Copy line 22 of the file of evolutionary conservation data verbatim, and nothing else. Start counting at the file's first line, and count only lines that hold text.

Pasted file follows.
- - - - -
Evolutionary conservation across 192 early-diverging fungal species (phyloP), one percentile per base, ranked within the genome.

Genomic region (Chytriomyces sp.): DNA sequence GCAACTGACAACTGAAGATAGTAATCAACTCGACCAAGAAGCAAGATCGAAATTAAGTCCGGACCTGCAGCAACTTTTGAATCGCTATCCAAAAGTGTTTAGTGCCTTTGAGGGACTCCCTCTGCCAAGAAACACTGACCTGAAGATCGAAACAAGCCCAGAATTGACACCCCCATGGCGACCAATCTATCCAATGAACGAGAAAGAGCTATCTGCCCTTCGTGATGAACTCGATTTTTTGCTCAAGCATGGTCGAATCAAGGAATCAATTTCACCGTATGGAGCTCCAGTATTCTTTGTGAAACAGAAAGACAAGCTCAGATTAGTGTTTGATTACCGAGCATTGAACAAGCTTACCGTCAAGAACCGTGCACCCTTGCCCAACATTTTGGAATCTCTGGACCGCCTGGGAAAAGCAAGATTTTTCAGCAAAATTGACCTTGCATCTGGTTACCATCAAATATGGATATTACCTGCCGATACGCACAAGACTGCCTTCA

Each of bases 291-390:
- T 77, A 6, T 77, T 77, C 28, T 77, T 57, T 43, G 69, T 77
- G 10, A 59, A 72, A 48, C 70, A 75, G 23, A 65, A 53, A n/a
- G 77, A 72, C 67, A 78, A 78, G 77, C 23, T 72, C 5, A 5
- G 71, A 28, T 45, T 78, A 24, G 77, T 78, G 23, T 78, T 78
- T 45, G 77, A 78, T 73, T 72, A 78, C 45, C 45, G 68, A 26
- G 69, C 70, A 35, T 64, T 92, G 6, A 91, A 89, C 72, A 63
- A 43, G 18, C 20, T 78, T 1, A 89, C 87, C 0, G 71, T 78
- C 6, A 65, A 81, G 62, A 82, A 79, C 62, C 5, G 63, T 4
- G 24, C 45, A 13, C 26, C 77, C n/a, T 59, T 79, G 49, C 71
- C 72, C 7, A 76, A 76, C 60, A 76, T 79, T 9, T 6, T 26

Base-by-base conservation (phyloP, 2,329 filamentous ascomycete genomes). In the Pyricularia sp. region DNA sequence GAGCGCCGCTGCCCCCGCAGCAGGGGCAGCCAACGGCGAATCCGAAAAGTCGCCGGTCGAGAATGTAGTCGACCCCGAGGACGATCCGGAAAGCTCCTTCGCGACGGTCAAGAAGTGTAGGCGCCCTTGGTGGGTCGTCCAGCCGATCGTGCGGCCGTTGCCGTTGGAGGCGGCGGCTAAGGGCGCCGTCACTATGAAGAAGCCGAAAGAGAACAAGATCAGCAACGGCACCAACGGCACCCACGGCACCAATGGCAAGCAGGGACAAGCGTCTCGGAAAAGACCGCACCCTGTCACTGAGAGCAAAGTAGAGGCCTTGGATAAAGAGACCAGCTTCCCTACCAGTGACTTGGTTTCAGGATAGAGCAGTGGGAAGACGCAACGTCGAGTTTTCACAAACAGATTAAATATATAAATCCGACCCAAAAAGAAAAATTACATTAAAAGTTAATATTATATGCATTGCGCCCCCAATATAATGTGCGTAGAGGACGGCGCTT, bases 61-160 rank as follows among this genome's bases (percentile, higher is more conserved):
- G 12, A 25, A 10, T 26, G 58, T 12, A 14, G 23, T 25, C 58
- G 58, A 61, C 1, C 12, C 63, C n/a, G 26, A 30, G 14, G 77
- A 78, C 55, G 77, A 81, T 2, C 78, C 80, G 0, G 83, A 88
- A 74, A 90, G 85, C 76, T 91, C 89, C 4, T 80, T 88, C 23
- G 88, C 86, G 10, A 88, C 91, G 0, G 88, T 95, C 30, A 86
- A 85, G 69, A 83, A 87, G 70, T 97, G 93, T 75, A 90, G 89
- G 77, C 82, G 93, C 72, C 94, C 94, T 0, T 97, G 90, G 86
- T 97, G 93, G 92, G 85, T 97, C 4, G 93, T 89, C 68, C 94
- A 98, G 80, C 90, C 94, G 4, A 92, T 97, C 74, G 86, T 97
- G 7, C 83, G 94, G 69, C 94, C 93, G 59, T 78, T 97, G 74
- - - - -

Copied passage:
- T 97, G 93, G 92, G 85, T 97, C 4, G 93, T 89, C 68, C 94